Worldwide icon-chevron-right Europe icon-chevron-right United Kingdom icon-chevron-right England icon-chevron-right London icon-chevron-right Bob Bob Cité

Bob Bob Cité

Restaurants, Contemporary European City of London
Recommended
4 out of 5 stars
 (Photograph: SIMPHOTOGRAPHY)
1/10
Photograph: SIMPHOTOGRAPHY
 (Photograph: SIMPHOTOGRAPHY)
2/10
Photograph: SIMPHOTOGRAPHY
 (Photograph: Sonya Metzler)
3/10
Photograph: Sonya Metzler
 (Photograph: SIMPHOTOGRAPHY)
4/10
Photograph: SIMPHOTOGRAPHY
 (Photograph: SIMPHOTOGRAPHY)
5/10
Photograph: SIMPHOTOGRAPHY
 (Photograph: Bob Bob Cité)
6/10
Photograph: Bob Bob Cité
 (Photograph: Sonya Metzler)
7/10
Photograph: Sonya Metzler
 (Photograph: Bob Bob Cité)
8/10
Photograph: Bob Bob Cité
 (Photograph: SIMPHOTOGRAPHY)
9/10
Photograph: SIMPHOTOGRAPHY
 (Photograph: Sonya Metzler)
10/10
Photograph: Sonya Metzler

Time Out says

4 out of 5 stars

Friendly warning! We're working hard to be accurate. But these are unusual times, so please check that venues remain open.

A City sibling to Soho’s Bob Bob Ricard, styled like an Edwardian train.

‘Isn’t that the place with the champagne button?’ says everyone, always, if you mention Soho’s Bob Bob Ricard. And this, its City sibling, has one per table, too. But take note: there’s more to BBC than a shiny blob on the wall, waiting to be pushed.

Like: you enter via a glass lift, which has a (very nice) doorman, presumably to stop anyone without a reservation from walking in off the street and pulling an in-elevator moonie. This isn’t Duck & Waffle’s Heron Tower, though: don’t expect your ears to pop – you’re only going up three floors – but it’s still a fun way to start an evening. Once in the dining room, there’s an assault of glamour. Every surface shines and shimmers. It’s all delightfully deco and don’t get me started on the loos. And, like the original, the space is laid out with individual booths, à la the dining car of an Edwardian train, complete with compartments for your umbrella and coat.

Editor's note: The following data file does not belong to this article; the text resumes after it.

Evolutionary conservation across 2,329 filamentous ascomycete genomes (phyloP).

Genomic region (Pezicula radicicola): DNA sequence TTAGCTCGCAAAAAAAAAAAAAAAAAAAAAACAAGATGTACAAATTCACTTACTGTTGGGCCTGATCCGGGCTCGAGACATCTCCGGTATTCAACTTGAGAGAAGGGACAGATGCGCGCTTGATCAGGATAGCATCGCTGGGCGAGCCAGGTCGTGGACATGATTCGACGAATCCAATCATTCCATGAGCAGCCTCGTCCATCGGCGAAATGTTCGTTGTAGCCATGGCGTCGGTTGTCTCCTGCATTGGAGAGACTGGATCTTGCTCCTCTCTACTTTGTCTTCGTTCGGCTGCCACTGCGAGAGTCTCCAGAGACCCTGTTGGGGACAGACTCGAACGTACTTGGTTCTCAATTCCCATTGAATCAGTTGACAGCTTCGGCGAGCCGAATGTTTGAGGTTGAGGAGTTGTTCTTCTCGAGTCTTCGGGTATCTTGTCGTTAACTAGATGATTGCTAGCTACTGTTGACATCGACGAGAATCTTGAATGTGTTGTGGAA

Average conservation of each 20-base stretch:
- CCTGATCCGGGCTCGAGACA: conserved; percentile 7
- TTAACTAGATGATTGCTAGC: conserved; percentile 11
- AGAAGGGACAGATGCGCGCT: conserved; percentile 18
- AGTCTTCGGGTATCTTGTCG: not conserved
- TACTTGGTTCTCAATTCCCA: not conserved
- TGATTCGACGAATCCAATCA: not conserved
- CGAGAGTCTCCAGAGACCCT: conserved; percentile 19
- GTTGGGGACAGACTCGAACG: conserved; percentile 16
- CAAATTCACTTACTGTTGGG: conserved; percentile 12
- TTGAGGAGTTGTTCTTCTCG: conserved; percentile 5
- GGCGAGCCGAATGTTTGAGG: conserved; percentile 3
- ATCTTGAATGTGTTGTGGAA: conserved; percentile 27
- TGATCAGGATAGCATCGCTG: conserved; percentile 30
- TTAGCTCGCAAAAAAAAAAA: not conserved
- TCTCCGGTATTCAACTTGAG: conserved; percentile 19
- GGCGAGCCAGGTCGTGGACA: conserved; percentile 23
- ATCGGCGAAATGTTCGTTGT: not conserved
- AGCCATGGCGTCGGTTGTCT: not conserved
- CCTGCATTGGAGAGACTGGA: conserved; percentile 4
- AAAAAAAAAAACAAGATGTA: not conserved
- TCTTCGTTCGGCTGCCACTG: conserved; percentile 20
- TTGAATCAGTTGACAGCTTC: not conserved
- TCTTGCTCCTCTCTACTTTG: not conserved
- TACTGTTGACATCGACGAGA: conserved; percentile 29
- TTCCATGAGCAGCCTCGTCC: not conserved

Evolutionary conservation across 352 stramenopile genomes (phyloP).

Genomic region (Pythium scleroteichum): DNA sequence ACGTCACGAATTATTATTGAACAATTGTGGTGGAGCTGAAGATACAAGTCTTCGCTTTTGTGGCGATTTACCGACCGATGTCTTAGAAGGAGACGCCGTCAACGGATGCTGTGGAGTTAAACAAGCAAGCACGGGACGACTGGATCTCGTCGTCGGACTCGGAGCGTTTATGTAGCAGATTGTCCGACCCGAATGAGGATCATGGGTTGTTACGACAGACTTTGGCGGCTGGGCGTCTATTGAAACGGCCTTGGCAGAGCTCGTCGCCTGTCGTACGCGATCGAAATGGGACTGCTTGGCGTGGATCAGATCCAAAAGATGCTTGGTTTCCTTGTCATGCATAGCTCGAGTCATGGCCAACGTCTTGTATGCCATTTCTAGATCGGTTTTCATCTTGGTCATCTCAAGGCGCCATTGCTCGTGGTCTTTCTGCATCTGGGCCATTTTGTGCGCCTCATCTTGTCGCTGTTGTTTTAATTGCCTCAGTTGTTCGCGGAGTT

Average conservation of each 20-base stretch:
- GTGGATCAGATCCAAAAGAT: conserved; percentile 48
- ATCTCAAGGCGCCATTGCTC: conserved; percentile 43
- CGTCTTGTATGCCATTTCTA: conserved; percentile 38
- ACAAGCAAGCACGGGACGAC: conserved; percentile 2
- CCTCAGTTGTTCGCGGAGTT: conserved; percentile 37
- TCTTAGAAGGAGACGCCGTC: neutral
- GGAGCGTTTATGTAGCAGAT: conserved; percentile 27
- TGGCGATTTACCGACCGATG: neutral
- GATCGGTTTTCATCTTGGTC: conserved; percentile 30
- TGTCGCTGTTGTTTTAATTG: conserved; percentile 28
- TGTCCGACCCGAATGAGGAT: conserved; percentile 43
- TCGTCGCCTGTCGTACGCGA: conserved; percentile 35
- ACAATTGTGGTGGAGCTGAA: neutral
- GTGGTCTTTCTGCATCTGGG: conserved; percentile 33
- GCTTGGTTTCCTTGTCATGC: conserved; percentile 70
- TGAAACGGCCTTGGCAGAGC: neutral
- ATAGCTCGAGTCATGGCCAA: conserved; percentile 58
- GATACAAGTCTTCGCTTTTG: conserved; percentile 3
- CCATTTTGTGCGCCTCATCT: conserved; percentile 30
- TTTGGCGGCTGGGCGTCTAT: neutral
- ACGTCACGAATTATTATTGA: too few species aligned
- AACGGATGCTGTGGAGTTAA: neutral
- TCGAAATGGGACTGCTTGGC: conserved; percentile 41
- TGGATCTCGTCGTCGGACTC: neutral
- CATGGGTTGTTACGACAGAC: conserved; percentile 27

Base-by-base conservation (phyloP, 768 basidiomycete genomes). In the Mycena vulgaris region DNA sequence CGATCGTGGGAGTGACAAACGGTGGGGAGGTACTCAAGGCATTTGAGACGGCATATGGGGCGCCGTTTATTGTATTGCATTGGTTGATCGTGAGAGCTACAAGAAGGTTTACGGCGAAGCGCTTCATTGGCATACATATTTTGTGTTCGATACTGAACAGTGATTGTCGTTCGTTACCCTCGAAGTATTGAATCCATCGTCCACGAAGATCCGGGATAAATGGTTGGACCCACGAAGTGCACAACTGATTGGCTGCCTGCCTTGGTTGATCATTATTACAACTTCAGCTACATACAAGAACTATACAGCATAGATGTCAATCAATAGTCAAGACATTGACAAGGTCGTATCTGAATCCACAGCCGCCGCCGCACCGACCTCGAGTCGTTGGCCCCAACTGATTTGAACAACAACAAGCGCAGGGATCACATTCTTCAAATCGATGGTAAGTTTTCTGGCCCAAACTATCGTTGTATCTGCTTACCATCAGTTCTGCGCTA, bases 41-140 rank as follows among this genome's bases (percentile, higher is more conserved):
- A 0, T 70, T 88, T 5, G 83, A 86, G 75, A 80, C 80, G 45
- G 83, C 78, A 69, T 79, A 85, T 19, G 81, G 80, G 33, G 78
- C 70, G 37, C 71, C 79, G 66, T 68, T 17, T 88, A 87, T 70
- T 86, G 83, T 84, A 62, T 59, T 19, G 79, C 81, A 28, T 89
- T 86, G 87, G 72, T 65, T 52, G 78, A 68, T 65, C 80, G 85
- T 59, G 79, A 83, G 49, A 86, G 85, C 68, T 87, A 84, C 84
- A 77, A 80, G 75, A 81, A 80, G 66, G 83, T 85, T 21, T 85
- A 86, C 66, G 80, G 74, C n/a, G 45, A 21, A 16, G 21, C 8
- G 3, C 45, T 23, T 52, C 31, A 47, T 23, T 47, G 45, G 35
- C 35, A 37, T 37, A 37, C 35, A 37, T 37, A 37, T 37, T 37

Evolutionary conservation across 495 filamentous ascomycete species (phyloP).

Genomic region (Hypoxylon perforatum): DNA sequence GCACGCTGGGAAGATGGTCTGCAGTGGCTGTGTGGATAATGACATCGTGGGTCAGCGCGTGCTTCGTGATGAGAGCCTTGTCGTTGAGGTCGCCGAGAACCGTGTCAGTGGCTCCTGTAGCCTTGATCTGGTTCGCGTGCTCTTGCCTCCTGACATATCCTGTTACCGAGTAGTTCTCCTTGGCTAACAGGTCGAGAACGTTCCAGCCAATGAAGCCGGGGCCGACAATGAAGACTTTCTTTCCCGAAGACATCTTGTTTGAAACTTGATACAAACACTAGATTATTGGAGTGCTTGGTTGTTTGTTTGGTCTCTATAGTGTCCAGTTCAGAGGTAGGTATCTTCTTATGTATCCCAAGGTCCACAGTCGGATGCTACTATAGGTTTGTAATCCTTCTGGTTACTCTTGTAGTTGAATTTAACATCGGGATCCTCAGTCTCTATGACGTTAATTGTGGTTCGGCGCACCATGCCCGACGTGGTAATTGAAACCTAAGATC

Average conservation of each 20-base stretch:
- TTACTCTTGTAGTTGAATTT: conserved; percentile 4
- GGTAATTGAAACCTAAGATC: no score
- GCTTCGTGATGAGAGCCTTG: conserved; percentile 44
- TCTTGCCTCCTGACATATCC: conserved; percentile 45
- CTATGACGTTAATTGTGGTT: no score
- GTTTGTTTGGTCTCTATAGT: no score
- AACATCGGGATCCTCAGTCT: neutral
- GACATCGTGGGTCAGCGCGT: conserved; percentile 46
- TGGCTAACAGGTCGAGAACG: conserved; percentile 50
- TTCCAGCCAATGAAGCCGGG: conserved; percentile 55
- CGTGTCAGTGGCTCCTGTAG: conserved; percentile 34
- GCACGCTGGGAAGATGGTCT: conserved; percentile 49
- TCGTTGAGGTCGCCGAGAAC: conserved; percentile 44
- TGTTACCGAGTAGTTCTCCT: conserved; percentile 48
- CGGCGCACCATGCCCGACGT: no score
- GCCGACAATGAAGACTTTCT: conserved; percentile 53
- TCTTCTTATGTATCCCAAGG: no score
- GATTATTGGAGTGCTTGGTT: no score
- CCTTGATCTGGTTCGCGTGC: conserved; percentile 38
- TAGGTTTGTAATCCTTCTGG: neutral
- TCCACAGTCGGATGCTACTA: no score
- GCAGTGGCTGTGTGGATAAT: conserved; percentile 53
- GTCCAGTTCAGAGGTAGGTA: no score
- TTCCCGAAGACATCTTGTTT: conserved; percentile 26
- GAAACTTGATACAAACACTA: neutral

Best of all, like a real dining car, it’s priced for all classes of traveller, from a classic fish pie (£19.50) to lavish plates of oysters (£13-£36) or caviar (£39/£55). And, because this is a Russian-owned joint, shots of vodka served at -18C. We went for mid-market comfort, and were heartened to find that, unlike your average on-board eating experience, it was ace.

Seafood is a strength – from a simple-but-stunning crab and avocado salad to a lobster mac ’n’ cheese that we could. Not. Stop. Eating. It’s an example of how when you take something seemingly basic – pasta plus fromage – add generous chunks of grilled crustacean, and smother the whole lot in four kinds of cheese – gruyère, cheddar, parmesan and mozzarella – you get something glorious. Tang, depth and that oh-so-important melting stringiness. Plus the golden crunch coating of a breadcrumb gratin topping. It was the most addictively delicious mac ’n’ cheese we’ve had since Hawksmoor’s, and that’s saying something.

The young, affable crew know their menu inside out, and will sprint after you when you inevitably leave your brolly in its cute little side cubby. They’ll also come running if you press that button. How they manage this is via a clever stock-exchange-style ticker on the perimeter of the dining room. Every table has a number, when you press the button, yours will flash up. Presto: server appears. In short, a lot like the buttons Yo! Sushi started doing in the ’90s (only those ones triggered a robot voice shouting ‘yo yo yo’, while staff searched for the table with the light flashing above it). Essentially, it’s a ‘press for service’ button. Could you order something other than fizz? Probably. They’re a nice bunch. Does that mean it’s a bit of a gimmick? Well, yes. But who cares? The City – a place where everyone still wears grey, navy or black – is woefully thin on restaurants with any sense of theatre or fun. And Bob Bob Cité has bags of both.

Bob Bob Cité says
Bob Bob Cité brings the traditional French brasserie into the 21st century.

Chef Eric Chavot serves classic French country cooking in London’s most luxurious all-booth dining room, complete with 'Presser pour champagne' button and one of the largest by the glass menus in the city.

Details

Address: The Leadenhall Building
The Leadenhall Building,
122 Leadenhall Street
City
London
EC3V 4AB
Transport: Tube: Aldgate
Price: Dinner for two with drinks and service: around £140.
Contact:
Do you own this business?
You may also like
    Latest news